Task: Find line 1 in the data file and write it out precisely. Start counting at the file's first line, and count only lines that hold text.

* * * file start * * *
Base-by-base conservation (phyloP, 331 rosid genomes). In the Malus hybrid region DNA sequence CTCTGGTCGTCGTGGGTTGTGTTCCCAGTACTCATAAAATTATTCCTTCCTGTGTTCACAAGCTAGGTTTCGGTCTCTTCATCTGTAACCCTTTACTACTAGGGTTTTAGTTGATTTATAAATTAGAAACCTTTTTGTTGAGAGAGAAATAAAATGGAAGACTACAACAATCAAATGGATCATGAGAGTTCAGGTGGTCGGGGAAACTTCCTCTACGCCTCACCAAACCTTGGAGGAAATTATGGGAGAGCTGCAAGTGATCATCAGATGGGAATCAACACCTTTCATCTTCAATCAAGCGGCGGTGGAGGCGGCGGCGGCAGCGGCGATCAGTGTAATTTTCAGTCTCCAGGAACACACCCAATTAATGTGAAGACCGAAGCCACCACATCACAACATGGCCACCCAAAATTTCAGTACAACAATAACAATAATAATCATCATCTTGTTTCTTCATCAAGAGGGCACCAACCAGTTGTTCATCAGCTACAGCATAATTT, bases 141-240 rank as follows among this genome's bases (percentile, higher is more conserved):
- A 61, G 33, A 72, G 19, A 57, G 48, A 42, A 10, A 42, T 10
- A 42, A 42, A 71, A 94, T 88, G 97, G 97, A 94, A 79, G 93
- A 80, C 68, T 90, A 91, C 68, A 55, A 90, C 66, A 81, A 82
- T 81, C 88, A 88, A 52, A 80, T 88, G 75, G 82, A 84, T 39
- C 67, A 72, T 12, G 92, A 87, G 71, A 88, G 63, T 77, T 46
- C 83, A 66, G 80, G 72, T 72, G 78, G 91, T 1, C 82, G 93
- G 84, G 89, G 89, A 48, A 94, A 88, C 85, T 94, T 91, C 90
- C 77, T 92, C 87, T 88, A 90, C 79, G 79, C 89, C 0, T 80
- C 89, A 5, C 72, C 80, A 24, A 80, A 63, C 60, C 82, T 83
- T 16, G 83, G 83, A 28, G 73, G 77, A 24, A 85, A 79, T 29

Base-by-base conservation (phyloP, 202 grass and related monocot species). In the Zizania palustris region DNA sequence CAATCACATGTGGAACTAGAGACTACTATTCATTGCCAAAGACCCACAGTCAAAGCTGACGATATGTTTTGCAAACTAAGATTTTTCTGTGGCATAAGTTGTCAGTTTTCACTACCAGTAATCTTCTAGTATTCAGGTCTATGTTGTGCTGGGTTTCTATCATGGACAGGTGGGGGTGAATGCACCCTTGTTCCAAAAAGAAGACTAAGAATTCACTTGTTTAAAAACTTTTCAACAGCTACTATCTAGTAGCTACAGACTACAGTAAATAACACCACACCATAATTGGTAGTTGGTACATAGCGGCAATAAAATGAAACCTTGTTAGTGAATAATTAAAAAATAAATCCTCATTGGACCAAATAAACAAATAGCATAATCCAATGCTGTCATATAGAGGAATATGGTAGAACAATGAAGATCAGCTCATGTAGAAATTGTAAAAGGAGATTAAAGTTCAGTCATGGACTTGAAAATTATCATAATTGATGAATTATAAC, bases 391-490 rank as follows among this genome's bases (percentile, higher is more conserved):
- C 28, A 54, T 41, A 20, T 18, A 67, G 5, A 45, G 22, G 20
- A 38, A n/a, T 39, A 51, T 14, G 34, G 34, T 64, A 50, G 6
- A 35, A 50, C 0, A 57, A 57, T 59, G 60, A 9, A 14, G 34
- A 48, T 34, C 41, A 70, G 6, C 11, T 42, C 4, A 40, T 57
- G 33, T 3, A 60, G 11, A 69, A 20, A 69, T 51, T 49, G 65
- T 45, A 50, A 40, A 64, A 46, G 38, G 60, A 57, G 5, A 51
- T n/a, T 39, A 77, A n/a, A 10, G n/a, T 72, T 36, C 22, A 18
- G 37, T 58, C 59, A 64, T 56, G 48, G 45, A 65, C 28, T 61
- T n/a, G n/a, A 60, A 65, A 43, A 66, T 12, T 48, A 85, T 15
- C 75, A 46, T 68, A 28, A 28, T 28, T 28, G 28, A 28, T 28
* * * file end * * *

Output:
Base-by-base conservation (phyloP, 331 rosid genomes). In the Malus hybrid region DNA sequence CTCTGGTCGTCGTGGGTTGTGTTCCCAGTACTCATAAAATTATTCCTTCCTGTGTTCACAAGCTAGGTTTCGGTCTCTTCATCTGTAACCCTTTACTACTAGGGTTTTAGTTGATTTATAAATTAGAAACCTTTTTGTTGAGAGAGAAATAAAATGGAAGACTACAACAATCAAATGGATCATGAGAGTTCAGGTGGTCGGGGAAACTTCCTCTACGCCTCACCAAACCTTGGAGGAAATTATGGGAGAGCTGCAAGTGATCATCAGATGGGAATCAACACCTTTCATCTTCAATCAAGCGGCGGTGGAGGCGGCGGCGGCAGCGGCGATCAGTGTAATTTTCAGTCTCCAGGAACACACCCAATTAATGTGAAGACCGAAGCCACCACATCACAACATGGCCACCCAAAATTTCAGTACAACAATAACAATAATAATCATCATCTTGTTTCTTCATCAAGAGGGCACCAACCAGTTGTTCATCAGCTACAGCATAATTT, bases 141-240 rank as follows among this genome's bases (percentile, higher is more conserved):